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An Attractive European ETF for Intrepid Investors

Although many risks remain, this European equity ETF offers investors a good way to profit if a recovery gains traction.  

Alex Bryan, 10/29/2013

ETF VGK is one of the best options for investors who believe that this nascent recovery will gain traction. While not for the faint of heart, its holdings are trading at reasonable valuations and may grow faster than their U.S. counterparts as conditions in Europe improve.

The fund invests in large- and mid-cap stocks based in 16 developed European markets, representing most of the investable market. However, British and Swiss stocks account for nearly half the portfolio. While the fund has limited direct exposure to the weakest members of the eurozone, the health of these markets may have a disproportionate influence on its performance. This is the cheapest broad European stock fund with one of the most comprehensive portfolios available. Consequently, it is our pick for passive exposure to European equities and is a suitable core holding. The fund's largest holdings are quality multinational names, such as Novartis NVSdafone VODTotal TOT, and Nestle NSRGY.

European stocks can offer meaningful diversification benefits to U.S. investors. The FTSE Developed Europe and Russell 1000 Indexes were 0.90 correlated over the past decade. The fund offers greater exposure to basic-materials stocks than most broad U.S. funds, which tend to underrepresent them. It also owns more financial-services stocks. While European banks still face significant risks, these stocks may enhance the fund's diversification benefits. Like most international funds, VGK does not hedge its currency exposure. Consequently, it may help hedge against a decline in the value of the U.S. dollar relative to the euro and pound sterling.  

Fundamental View 
Europe has a long way to go to resolve structural imbalances and establish a sustainable growth trajectory. Deleveraging in the public and financial sectors has created a significant drag on the region's growth. Weakening demand for European goods and services has intensified price competition. In order to control costs, firms have laid off workers and cut back on hiring, resulting in an unemployment rate of 11% across the European Union. This high unemployment rate contributes to the vicious cycle of weak demand as consumers cut discretionary spending.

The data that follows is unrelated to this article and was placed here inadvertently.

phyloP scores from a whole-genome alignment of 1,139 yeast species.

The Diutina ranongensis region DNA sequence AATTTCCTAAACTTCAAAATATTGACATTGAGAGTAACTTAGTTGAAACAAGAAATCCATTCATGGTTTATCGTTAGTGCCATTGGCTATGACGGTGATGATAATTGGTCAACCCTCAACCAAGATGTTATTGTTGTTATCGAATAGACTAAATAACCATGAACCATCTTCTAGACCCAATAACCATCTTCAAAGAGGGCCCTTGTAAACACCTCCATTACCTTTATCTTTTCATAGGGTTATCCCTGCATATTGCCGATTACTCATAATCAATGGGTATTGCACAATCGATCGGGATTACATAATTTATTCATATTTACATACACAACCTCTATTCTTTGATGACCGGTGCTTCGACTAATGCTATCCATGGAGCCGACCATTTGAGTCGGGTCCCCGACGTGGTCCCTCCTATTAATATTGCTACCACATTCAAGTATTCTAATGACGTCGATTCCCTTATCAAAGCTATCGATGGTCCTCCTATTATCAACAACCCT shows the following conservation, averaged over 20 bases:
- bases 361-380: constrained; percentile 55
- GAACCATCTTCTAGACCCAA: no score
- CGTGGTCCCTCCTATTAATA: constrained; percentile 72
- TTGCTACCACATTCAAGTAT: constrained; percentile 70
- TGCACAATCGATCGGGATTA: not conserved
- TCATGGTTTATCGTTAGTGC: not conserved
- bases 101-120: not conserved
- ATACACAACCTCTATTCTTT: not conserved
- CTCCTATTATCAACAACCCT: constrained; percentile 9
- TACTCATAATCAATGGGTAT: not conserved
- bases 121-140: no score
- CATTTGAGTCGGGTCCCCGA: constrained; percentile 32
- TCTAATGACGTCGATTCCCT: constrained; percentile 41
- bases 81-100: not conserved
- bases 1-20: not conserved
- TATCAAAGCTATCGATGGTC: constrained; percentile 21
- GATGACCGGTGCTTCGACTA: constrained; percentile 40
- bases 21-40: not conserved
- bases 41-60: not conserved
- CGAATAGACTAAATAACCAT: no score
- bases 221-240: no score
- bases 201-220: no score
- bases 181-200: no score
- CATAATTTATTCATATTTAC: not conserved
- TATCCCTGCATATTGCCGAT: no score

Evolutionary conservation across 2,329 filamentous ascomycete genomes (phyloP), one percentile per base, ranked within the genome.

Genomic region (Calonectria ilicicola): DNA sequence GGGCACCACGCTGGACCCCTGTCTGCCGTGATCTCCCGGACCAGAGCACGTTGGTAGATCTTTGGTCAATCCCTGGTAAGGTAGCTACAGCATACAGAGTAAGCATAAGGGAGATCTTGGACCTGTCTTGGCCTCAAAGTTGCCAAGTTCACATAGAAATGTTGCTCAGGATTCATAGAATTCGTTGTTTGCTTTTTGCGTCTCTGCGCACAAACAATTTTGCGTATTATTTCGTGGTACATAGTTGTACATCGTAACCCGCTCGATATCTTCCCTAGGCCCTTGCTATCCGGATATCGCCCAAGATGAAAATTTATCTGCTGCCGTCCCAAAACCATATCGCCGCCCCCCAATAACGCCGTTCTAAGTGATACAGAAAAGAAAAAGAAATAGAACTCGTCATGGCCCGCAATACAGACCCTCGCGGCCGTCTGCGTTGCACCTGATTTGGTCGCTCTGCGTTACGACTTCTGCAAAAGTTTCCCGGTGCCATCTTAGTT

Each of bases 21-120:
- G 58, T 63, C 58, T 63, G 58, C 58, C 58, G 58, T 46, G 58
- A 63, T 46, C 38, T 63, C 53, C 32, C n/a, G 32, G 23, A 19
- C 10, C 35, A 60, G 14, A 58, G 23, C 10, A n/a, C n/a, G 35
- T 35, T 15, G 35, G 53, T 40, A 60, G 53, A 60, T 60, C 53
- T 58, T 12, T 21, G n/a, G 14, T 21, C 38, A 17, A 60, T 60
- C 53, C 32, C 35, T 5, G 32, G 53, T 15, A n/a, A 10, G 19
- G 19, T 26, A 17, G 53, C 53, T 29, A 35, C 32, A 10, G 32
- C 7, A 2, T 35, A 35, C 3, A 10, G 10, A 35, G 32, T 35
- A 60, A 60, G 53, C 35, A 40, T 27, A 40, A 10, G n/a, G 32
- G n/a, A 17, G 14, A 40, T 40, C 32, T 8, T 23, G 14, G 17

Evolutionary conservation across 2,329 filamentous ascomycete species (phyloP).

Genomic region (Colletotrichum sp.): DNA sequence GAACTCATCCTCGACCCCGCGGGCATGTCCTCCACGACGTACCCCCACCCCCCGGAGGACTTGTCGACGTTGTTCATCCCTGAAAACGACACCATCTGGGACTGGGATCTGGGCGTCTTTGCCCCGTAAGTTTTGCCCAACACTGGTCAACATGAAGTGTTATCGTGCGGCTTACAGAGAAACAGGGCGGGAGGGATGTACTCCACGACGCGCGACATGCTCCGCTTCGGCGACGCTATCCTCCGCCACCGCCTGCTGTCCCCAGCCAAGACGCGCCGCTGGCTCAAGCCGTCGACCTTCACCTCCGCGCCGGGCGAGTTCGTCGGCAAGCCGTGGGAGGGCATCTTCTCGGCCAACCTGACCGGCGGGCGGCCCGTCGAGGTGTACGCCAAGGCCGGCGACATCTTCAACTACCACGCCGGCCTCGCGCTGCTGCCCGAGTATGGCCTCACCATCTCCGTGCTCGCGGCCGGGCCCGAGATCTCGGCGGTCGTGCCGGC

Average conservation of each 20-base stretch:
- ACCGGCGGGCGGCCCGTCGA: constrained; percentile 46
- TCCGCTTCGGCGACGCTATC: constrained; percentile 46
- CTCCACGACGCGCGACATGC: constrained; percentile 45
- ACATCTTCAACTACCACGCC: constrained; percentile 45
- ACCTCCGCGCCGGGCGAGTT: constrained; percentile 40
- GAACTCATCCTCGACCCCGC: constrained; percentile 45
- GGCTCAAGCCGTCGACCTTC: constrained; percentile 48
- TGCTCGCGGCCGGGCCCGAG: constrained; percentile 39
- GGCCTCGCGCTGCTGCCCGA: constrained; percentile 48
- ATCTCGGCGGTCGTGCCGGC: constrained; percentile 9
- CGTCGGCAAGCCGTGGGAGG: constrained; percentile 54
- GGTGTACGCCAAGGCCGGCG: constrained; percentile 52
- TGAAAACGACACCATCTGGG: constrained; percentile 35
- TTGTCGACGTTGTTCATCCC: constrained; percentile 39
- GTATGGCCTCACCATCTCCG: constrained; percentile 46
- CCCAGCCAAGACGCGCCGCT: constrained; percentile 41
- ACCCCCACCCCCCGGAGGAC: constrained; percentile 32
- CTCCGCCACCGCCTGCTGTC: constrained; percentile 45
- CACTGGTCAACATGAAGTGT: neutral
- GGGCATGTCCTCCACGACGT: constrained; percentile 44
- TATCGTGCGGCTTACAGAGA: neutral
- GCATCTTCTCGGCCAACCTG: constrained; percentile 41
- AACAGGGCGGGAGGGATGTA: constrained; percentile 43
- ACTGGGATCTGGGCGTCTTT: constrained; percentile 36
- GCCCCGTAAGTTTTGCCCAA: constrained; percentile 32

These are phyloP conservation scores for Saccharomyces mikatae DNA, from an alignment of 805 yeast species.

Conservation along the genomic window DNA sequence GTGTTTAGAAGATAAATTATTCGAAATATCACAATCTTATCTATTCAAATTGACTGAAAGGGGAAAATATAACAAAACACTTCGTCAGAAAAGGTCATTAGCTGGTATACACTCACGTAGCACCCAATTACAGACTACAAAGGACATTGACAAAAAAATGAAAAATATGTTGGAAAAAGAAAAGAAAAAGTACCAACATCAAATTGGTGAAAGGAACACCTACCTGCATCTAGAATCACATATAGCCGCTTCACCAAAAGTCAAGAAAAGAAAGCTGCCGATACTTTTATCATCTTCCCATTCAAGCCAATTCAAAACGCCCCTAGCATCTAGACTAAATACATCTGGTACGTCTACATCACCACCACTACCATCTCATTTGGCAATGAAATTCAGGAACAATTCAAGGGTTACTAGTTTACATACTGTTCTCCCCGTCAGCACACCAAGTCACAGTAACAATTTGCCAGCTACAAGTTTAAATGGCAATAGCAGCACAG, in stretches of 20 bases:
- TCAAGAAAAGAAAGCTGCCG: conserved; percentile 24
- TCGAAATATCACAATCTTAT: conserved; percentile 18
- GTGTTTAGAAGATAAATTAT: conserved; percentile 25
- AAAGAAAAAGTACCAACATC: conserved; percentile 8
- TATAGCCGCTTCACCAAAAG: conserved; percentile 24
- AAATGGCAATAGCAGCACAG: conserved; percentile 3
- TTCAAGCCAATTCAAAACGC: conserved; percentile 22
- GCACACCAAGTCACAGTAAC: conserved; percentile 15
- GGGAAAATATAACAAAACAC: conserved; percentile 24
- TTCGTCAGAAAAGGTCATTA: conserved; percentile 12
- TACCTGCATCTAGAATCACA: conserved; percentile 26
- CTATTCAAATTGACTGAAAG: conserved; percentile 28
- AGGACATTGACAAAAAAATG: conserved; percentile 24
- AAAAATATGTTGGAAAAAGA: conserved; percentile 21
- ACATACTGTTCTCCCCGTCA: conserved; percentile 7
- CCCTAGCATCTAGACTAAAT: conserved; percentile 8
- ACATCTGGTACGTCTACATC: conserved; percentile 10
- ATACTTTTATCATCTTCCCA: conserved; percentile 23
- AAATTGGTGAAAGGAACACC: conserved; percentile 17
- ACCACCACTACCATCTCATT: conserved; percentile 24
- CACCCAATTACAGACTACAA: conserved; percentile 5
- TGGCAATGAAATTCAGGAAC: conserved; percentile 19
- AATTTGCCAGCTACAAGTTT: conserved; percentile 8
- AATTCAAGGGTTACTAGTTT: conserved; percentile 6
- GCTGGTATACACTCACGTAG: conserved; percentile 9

The risk of a prolonged recession, coupled with high and growing levels of government debt, has led to a series of sovereign credit downgrades across the region. Moody's downgrade of U.K. sovereign debt in February demonstrates that even the strongest European countries are not immune. But the possibility of an outright default looks increasingly remote, particularly in light of the European Central Bank's commitment to make unlimited purchases from troubled euro countries that apply for aid.

There are also some signs of improvement. Business activity across the eurozone has expanded for three consecutive months through September, according to Markit Purchasing Manager Index (PMI) Survey data. New business helped drive this growth. Business confidence is also starting to come back. This improvement in demand has helped reduce the number of job losses, though the labor market remains weak. Preliminary PMI survey data for October suggests that the expansion continued this month. Germany has generally held up the best of the major markets, while France, Italy, and Spain remain on precarious footing.

The U.K. has especially shined. According to PMI survey data, the British services sector expanded at the fastest clip in over 15 years during the third quarter of 2013 and posted its ninth month of consecutive growth in September. Sales grew as confidence picked up. Work backlogs increased, and service businesses expanded their payrolls to adjust. The manufacturing and construction sectors are also recovering. September marked the sixth and fifth consecutive month of growth for manufacturing and construction, respectively. Renewed strength in residential construction bodes well for British banks. 

European companies are less likely to enjoy durable competitive advantages than their U.S. counterparts. Of the fund’s holdings that Morningstar equity analysts cover, only 23% by market value carry wide economic moats, Morningstar’s assessment that a firm enjoys a sustainable competitive advantage. The corresponding figure for the Russell 1000 Index is 43%. Perhaps not surprisingly, European companies are also slightly less profitable. Over the trailing 12 months through September, the constituents in the FTSE Developed Europe Index generated a 10.9% return on invested capital, while those in the Russell 1000 Index posted 12%. But the fund's holdings may generate faster earnings growth if demand continues to strengthen over the next few years.

Alex Bryan is an ETF analyst with Morningstar.

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